The 3-D intravital QPI technique reconstructed 3-D RI tomograms of capillaries of live mouse mesentery, from which structural and chemical parameters of individual RBCs were extracted. Because the RI of biological samples is an intrinsic optical parameter which is sensitive to morphological structures and chemical compositions, the present technique has a possibility for diagnosing live biological tissues and cells under various pathophysiological conditions. While RI distribution itself does not give molecular specificity for identifying specific proteins in biological samples, measuring RI dispersion of biological cells by spectroscopic phase microscopy can distinguish 3-D distribution of various types of proteins label-free42,43,44.
The time-lapse optical phase maps provide quantitative information on fluid dynamics of RBCs as well as Hb mass flow rates inside microvasculature, which is an important quantitative measure for oxygen delivery in the circulatory system. From the time-lapse 2-D optical phase maps, the effect of LPS on blood flow rate was quantitatively investigated by analysing the volumetric flow rate and Hb mass rate of microvasculature in live mice. While conventional techniques have measured volumetric flow rate of microvasculature in vivo by multiplying the ensemble velocity of a group of RBCs and estimated the cross-sectional diameter of blood vessels45,46, it has been difficult to measure the amount of Hb transported through capillaries. Because the ability for oxygen transport of the circulatory system depends on the Hb mass rate related to the number of individual RBCs and intracellular Hb concentration of RBCs, we believe that the present technique opens a new window for quantitative investigations on fluid dynamics and oxygen transport rates of blood flow in live animals in various pathophysiological conditions including RBCs in diabetes47, sickle cell vasooclusion48 and thrombosis49. We expect that the presented technique can be used to investigate various disease-related pathological changes in blood cells inside microvasculature in vivo.
The present technique successfully filters out light scattering effects in retrieved complex optical fields which are originated from adipocyte tissues in live mouse mesentery. Light scattering from adipocyte tissues is significant. For instance, the reduced scattering coefficient of rat subcutaneous adipose tissue was measured as = 14.3 cm−1 in the previous research50 and the mean free path, ls, of a photon in the tissue is 69.9 μm which is calculated as ls = (1 − g)/, where anisotropy, g, is typically 0.9 in biological tissues. It implies that in the present research each photon suffers at least 2–3 scattering events in the mesenteric tissue. For thicker tissues in which multiple light scattering events can occur26, we expect that the transmission matrixes (TMs)51,52,53 or optical phase conjugation approaches54,55,56 need to be utilized. This may further expand the applications of QPI to intravital imaging fields including tumour biology, neurovascular, and cardiovascular biology.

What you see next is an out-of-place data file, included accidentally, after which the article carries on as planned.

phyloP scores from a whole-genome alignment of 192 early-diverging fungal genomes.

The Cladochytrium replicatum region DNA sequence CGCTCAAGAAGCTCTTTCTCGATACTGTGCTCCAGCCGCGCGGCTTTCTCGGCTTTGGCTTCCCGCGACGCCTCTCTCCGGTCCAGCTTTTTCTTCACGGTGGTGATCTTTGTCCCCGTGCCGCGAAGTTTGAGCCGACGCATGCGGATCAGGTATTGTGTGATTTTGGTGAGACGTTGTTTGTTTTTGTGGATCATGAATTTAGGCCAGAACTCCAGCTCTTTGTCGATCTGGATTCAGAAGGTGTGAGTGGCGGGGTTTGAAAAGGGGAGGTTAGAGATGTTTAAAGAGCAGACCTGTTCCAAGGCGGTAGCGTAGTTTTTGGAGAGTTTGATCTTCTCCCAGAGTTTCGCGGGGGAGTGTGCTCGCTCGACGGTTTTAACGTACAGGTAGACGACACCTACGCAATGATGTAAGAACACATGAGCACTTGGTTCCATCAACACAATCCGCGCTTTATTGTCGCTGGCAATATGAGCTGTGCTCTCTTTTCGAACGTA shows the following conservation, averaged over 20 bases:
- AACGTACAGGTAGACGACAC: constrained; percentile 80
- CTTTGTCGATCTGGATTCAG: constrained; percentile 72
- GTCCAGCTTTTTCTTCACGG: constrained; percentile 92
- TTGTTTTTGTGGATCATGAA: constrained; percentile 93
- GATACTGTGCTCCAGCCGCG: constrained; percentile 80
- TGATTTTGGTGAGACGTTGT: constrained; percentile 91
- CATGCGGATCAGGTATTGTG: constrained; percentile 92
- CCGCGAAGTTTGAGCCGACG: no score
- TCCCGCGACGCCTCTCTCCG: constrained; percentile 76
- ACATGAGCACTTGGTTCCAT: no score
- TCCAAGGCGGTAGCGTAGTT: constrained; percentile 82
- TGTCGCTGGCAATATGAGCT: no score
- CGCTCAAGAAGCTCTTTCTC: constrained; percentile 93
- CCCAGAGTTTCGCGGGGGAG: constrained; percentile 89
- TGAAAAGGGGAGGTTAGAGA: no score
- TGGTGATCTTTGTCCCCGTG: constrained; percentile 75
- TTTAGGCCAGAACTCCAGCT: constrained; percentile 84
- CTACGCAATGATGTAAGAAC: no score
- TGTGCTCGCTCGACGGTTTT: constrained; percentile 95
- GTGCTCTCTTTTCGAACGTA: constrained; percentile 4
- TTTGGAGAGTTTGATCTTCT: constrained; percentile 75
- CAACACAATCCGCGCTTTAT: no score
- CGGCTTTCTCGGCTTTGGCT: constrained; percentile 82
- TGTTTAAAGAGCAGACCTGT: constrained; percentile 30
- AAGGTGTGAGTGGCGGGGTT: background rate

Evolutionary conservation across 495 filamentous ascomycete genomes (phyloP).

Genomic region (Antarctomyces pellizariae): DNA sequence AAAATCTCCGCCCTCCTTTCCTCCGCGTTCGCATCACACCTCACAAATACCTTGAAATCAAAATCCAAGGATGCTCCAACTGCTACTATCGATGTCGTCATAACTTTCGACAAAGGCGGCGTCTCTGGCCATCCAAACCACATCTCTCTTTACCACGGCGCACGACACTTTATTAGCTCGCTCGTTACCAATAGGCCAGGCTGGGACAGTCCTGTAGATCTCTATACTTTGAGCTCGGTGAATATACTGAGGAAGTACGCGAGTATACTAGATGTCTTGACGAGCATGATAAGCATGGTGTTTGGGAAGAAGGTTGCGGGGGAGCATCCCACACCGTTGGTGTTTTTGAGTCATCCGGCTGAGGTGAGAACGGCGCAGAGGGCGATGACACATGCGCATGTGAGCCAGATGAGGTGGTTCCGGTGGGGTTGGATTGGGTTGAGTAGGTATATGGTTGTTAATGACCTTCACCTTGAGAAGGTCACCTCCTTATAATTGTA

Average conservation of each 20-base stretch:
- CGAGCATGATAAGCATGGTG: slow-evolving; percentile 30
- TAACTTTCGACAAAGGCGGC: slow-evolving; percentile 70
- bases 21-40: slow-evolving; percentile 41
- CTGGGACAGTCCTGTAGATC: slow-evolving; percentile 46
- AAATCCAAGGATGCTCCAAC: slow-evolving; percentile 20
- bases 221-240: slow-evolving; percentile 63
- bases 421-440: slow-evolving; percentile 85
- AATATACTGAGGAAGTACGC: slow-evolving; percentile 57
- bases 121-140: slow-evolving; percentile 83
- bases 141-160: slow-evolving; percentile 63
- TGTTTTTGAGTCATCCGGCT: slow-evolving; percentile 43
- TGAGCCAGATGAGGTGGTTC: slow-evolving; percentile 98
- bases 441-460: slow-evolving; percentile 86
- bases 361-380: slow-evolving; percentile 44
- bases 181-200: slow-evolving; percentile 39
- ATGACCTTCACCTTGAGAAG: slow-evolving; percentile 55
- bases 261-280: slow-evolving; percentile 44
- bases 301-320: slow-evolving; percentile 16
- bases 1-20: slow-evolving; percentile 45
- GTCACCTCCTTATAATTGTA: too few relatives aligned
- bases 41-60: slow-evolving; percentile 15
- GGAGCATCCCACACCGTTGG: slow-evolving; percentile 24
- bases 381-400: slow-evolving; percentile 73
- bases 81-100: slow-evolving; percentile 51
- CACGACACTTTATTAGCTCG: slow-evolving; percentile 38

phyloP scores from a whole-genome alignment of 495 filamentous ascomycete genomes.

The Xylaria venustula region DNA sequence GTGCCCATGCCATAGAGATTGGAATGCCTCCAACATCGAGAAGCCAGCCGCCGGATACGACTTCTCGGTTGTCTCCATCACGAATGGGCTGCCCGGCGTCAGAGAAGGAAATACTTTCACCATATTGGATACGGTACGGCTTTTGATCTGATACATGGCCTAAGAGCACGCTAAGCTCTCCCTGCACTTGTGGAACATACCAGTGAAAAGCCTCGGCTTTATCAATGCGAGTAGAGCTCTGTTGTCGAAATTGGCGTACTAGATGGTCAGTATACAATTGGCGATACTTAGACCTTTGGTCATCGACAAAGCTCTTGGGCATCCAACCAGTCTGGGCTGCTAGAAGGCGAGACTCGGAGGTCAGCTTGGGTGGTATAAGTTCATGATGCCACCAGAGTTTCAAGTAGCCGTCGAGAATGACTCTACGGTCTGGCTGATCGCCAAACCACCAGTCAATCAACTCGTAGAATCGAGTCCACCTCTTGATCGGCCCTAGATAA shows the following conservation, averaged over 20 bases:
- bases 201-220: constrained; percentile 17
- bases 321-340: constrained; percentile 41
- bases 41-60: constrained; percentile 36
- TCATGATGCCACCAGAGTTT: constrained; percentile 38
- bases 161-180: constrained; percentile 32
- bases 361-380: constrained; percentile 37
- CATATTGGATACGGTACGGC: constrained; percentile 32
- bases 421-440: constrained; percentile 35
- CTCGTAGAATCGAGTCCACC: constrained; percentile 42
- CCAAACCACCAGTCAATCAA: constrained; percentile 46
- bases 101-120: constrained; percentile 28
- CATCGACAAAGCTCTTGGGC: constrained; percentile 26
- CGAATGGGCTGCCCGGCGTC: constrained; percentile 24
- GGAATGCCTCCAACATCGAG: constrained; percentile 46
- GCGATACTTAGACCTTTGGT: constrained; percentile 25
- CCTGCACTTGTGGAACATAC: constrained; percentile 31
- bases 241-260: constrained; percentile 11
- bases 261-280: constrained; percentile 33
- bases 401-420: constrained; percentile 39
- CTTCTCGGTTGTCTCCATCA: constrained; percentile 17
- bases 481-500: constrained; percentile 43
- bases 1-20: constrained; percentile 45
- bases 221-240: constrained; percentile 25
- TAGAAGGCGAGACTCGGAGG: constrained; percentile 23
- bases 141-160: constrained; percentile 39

BALB/c mice aged 13 and 20 weeks were used for 2-D and 3-D imaging respectively. Mice were anaesthetized by intramuscular injection of a mixture of Zoletil® (10 mg/kg) and xylazine (11 mg/kg). The level of anaesthesia was continuously monitored during the experiments with a toe pinch and maintained by intramuscular injection of half the dose of initially injected Zoletil-xylazine mixture whenever a response was observed. About 8 cm of the ileum was exteriorized and placed in an imaging chamber. The intestinal loop was surrounded by wet gauze, and the mesentery region was placed on the glass of the chamber. The exteriorized intestine was maintained at 37 °C with a heating pad and a temperature sensor. To keep the exteriorized intestine moist, warm saline was supplied into the gauze in the chamber every 20 min. Because the working distance of the objective lens is limited, mouse mesentery was fixed on a coverslip by adding the PBS solution. Microcapillaries were embedded in adipose tissues stacked in approximately 2 to 3 layers with the thickness of approximately 100 μm. For the mouse sepsis model, lipopolysaccharides (LPS, 20 mg/kg, E. coli 055:B5, L2880, Sigma) dissolved in 100 μl PBS was injected into the tail vein of the anaesthetized mice. Only PBS (100 μl) was injected into the control mice. The LPS solution and PBS were prewarmed to about 36 °C immediately before injection. Animal care and experimental procedures were performed under approval from the Animal Care Committee of KAIST (KA2014-01 and KA2015-03). All the experiments in this study were carried out in accordance with the approved guidelines.